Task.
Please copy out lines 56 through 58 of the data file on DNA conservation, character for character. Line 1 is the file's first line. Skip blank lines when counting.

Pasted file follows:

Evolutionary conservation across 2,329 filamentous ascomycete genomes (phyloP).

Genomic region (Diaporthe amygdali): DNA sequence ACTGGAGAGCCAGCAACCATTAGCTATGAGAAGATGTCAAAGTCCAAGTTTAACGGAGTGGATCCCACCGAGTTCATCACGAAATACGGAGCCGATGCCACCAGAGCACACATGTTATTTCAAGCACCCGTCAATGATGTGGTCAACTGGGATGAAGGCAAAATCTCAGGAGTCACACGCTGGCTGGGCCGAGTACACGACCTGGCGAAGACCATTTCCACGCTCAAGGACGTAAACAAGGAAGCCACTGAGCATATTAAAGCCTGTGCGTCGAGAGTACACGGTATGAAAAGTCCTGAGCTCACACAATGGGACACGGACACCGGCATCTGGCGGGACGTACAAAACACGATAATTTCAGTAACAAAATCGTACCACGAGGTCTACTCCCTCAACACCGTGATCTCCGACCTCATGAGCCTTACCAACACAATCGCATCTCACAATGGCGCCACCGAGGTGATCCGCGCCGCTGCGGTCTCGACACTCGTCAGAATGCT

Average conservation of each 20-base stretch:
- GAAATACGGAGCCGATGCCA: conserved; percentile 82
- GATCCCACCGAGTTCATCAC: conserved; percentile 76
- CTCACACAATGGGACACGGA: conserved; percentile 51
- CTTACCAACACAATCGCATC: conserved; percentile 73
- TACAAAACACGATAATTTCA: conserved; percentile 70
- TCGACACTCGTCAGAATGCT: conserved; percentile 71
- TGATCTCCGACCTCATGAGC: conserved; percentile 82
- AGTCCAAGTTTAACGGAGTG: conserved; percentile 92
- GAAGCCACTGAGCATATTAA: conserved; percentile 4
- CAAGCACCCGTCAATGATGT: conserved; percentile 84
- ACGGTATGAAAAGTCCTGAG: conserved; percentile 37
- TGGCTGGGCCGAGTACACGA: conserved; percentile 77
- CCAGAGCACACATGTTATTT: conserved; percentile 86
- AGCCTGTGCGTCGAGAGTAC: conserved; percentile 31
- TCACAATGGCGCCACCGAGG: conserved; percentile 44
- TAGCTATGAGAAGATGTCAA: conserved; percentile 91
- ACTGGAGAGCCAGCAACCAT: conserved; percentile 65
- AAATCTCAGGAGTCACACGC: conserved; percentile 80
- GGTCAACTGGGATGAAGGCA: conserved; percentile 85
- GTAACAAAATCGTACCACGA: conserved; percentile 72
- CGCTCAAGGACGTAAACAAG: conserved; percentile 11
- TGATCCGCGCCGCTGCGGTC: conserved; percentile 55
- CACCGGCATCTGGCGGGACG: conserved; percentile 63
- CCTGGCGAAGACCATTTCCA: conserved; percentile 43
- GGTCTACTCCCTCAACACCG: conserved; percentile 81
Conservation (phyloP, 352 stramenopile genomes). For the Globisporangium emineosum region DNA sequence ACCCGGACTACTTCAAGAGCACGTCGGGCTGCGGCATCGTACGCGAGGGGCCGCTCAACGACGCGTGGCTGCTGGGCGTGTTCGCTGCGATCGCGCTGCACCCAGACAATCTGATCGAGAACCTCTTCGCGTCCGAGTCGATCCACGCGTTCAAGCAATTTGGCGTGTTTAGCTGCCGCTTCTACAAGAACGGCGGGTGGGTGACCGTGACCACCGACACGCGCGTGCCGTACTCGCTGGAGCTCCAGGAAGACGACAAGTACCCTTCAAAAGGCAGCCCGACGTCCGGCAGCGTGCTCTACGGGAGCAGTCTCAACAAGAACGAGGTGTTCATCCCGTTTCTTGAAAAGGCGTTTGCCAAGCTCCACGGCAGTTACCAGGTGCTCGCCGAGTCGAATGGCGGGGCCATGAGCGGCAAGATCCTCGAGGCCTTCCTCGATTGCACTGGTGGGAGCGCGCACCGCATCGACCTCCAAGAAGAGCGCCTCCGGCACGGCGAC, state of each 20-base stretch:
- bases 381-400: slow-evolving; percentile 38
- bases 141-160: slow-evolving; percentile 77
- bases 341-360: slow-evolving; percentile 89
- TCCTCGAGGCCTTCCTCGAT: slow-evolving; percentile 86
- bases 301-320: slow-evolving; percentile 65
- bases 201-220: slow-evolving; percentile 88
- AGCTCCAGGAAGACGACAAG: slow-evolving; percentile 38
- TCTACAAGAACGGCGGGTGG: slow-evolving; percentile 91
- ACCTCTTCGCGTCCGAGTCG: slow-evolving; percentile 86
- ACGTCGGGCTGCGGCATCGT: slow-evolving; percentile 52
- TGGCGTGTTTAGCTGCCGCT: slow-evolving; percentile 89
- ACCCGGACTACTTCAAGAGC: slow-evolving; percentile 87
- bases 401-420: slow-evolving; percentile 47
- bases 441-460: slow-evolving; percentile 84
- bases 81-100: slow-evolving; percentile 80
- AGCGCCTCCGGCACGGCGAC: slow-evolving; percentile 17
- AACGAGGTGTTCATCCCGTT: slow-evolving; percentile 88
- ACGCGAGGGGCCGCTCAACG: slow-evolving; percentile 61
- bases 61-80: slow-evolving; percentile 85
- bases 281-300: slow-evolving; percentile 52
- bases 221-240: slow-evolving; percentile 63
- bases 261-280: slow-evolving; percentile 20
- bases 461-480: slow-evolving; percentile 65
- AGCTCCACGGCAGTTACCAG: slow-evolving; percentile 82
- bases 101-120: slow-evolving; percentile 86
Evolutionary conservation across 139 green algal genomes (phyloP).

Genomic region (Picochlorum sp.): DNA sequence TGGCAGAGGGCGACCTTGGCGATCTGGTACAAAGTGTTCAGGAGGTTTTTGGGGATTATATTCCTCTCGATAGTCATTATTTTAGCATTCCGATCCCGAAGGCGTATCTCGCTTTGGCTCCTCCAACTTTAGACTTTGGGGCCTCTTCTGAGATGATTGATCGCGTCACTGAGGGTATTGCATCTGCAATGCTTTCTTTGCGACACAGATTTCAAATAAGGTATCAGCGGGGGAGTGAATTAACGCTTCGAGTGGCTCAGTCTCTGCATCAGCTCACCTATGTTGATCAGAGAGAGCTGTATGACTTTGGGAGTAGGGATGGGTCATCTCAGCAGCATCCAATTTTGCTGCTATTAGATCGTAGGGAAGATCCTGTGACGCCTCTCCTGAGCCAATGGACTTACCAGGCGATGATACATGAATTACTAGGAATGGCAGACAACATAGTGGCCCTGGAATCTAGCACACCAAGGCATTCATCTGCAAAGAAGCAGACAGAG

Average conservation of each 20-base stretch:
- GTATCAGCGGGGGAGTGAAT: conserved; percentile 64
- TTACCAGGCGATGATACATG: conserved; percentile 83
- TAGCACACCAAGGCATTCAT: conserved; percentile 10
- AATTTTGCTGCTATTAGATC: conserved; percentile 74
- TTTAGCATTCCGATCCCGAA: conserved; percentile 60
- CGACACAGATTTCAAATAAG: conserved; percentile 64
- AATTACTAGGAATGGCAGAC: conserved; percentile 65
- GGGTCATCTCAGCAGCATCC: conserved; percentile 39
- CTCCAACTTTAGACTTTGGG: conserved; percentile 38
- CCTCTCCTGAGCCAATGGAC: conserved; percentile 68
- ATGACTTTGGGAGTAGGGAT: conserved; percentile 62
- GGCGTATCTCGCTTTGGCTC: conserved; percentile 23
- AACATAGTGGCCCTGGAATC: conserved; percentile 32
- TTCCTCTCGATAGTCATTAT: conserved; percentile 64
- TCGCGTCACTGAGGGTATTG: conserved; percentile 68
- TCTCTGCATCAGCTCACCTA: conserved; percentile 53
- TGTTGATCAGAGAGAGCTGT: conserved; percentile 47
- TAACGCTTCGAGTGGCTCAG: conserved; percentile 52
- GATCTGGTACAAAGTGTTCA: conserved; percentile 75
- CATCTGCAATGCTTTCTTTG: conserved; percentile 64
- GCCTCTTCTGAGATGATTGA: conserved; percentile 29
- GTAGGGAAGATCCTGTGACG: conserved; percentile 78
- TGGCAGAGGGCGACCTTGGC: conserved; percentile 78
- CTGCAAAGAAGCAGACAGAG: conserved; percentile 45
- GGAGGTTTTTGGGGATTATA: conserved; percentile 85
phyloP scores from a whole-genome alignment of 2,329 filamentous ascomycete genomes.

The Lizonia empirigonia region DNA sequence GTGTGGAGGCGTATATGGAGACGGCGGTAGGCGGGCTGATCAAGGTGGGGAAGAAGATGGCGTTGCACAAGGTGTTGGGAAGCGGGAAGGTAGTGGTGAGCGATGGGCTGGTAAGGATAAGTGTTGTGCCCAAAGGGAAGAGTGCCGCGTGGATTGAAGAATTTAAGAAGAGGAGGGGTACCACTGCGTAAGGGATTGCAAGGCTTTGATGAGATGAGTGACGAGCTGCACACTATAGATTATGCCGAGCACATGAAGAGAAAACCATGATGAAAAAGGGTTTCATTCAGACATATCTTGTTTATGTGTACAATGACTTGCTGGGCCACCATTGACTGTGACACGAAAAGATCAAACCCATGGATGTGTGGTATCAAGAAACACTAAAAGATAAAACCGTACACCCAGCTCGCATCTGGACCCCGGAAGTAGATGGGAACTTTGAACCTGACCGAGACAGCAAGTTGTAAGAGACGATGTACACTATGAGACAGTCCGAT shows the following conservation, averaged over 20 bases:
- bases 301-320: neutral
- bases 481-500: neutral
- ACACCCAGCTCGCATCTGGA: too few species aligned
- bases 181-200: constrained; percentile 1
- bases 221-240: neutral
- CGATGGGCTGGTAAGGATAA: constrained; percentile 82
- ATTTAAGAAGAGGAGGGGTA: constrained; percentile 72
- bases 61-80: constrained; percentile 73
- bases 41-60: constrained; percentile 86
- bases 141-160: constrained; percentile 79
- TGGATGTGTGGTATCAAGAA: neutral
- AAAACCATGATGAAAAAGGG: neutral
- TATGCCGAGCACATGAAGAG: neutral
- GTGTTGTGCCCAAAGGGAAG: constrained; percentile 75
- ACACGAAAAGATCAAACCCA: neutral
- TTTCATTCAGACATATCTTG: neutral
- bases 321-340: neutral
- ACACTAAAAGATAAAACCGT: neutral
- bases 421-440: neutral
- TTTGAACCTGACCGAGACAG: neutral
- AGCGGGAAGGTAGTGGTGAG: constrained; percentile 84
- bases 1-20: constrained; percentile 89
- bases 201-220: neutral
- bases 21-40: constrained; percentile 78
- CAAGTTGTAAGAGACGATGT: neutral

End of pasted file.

Genomic region (Picochlorum sp.): DNA sequence TGGCAGAGGGCGACCTTGGCGATCTGGTACAAAGTGTTCAGGAGGTTTTTGGGGATTATATTCCTCTCGATAGTCATTATTTTAGCATTCCGATCCCGAAGGCGTATCTCGCTTTGGCTCCTCCAACTTTAGACTTTGGGGCCTCTTCTGAGATGATTGATCGCGTCACTGAGGGTATTGCATCTGCAATGCTTTCTTTGCGACACAGATTTCAAATAAGGTATCAGCGGGGGAGTGAATTAACGCTTCGAGTGGCTCAGTCTCTGCATCAGCTCACCTATGTTGATCAGAGAGAGCTGTATGACTTTGGGAGTAGGGATGGGTCATCTCAGCAGCATCCAATTTTGCTGCTATTAGATCGTAGGGAAGATCCTGTGACGCCTCTCCTGAGCCAATGGACTTACCAGGCGATGATACATGAATTACTAGGAATGGCAGACAACATAGTGGCCCTGGAATCTAGCACACCAAGGCATTCATCTGCAAAGAAGCAGACAGAG

Average conservation of each 20-base stretch:
- GTATCAGCGGGGGAGTGAAT: conserved; percentile 64